• New work tensions – these are natural upon the first few times of reconnecting and meeting new team mates 
  • New relationships – there will be teams who have brand new colleagues and have to form brand new relationships it is essential you let these grow organically. Many who formed a strong bond online often struggle in real life, consider this. 
  • F2F – First time face to face for team members are often the hardest, be prepared to offer a game or an exercise to go through. Potentially consider the get to know me 4 question game
  • Team bonding can be organised – but the balance to enabling it to organic. There should be as much bonding as work for the first two meetings 
  • New locations within the office or specialist neighbourhoods – there will be many offices that look different, they operate differently and many have been reshaped, it is important that this is my desk or this was my desk to be addressed and discussed if you are rolling our hot desk only. 

Blending IRL and online first is going to be a challenge for every business, building the hybrid company culture norms is going to be key to your success. 

Good luck in your return to the office and remember if you work out quickly that the office just is not working, you can 

Important elements to also keep in mind in hybrid 

Reduce mirror anxiety 

Hybrid politics 

What makes great remote leaders

Designing the hybrid office

Will a strict return to the office work?

Categories
Trust

Are You Struggling To Connect With The Team Or With The Leadership Team

How to connect as a manager or department leader with a simple game

Do your team(s) think you just sit in management meetings, don’t know how the latest tech works and you ask repetitive questions and just cannot relate?

If you are being serious, at some point in your career you thought this and the chances are some of your team members think this right now.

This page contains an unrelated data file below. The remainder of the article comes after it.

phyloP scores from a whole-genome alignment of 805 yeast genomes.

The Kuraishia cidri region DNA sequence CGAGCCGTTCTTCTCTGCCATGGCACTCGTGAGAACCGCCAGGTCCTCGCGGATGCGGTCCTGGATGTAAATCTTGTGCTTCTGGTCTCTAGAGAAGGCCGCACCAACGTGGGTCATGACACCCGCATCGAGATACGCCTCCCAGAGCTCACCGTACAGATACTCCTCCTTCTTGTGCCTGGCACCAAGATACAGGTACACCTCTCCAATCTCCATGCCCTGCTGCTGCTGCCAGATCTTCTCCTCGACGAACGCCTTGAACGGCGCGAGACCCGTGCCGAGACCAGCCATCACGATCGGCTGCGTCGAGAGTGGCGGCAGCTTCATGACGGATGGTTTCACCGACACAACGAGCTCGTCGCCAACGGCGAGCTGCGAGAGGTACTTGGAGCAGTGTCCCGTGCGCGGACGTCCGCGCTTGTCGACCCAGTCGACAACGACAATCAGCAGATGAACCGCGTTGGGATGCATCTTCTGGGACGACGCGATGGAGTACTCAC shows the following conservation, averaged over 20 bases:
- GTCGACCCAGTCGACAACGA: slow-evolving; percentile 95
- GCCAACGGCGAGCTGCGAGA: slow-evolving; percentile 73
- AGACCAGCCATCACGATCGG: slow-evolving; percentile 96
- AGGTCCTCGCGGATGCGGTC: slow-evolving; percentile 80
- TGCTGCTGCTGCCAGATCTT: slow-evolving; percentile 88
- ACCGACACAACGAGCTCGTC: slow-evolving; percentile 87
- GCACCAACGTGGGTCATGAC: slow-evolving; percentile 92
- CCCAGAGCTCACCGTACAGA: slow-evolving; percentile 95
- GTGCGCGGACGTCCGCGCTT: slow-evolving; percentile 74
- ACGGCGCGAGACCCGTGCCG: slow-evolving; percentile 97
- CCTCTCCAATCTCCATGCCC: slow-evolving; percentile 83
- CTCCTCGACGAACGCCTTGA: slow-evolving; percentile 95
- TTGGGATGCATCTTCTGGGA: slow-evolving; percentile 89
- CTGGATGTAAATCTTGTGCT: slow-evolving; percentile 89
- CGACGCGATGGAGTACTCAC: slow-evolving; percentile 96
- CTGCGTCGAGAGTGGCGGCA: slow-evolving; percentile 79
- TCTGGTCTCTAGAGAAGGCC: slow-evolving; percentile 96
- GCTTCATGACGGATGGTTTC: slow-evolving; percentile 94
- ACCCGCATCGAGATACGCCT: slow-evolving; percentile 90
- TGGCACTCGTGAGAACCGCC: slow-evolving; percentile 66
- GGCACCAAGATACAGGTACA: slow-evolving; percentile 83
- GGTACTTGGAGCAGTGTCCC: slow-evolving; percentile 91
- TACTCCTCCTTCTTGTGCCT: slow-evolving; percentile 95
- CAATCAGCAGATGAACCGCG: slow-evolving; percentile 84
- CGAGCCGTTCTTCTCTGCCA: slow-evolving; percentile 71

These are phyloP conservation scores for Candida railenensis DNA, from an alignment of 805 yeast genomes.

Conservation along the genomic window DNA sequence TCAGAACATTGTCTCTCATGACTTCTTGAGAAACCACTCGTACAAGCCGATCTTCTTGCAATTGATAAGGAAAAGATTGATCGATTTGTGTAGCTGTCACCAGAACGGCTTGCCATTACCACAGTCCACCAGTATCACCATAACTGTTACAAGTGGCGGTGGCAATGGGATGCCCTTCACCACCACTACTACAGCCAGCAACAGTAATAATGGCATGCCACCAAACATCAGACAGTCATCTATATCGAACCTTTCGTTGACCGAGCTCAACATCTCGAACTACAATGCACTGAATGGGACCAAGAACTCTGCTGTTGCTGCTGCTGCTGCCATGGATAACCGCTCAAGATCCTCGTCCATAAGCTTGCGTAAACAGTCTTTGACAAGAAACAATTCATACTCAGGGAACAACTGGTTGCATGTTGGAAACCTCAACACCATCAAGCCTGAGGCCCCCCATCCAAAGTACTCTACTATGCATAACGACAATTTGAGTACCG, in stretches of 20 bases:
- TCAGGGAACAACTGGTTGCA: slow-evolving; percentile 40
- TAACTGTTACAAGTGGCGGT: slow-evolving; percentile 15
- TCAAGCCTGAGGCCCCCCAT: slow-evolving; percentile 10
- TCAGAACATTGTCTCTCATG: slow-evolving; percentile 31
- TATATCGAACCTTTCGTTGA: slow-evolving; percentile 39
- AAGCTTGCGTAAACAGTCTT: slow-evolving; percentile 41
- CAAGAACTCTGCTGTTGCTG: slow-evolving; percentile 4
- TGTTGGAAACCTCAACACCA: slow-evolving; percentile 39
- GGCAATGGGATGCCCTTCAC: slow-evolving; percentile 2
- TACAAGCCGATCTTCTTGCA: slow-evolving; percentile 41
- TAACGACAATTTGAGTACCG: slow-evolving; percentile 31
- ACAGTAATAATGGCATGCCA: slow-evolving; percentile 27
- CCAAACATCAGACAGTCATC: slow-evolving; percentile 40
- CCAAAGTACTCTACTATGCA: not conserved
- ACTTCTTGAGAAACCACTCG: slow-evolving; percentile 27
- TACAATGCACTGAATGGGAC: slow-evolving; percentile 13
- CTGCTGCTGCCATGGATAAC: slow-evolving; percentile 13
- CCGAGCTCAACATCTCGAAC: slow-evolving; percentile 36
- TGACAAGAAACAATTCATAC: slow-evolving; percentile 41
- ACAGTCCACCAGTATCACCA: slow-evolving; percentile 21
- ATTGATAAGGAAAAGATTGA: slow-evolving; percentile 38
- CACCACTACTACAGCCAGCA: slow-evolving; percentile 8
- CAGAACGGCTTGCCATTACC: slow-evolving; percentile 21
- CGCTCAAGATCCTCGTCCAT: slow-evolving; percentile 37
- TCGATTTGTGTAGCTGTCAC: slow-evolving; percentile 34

The lack of face time, the lack of chances to get to know you and what drives you often causes disconnections and fear within teams. Department leads and heads are often disconnected by one to four managers.

Your disconnect or distance may be by design, however, it is important you build deeper and richer connections based on IQ and EQ (emotional intelligence). The old saying people don’t leave company’s they leave managers is true, but often this is indirect because your influence as a department lead is to be the inspiration point for the department and often your role as a leader is to be the active connector between your managers and their staff.

Categories
Company Culture

Front’s 4 Day Work Week Approach – Flexible Fridays

Why flexible Friday’s may just be the next natural step for forward thinking brands with 4 day work weeks.

There are currently three big work themes:

  1. The Great Resignation
  2. Hybrid Work (vs remote work vs forced return back to the office)
  3. The potential move to 4 day work weeks

None of these has easy answers or is easily addressed without intentional and deliberate planning and critically smart testing.

The great resignation is an important moving theme, the US is experiencing huge shifts of employees leaving their roles. In the UK and EU there are bigger challenges to actually fill open roles. Many candidates are experiencing recruiter ghosting at a record rate.

Move to Hybrid? With the ‘forced working from home experiment we have all experienced over the last 18 months, hybrid work is one of the easier themes to test and roll out.

The 4 day work week is picking up momentum, many companies believe with smart planning and fewer meetings there will be opportunities to reduce work from five to four day work weeks.

With all of these themes, trust and proximity bias are driving forces for companies defaulting to the old ways of working.

Front is doing it differently, smartly addressing pain points. Front is a communication platform that enables teams and customers to feel more connected through shared inboxes.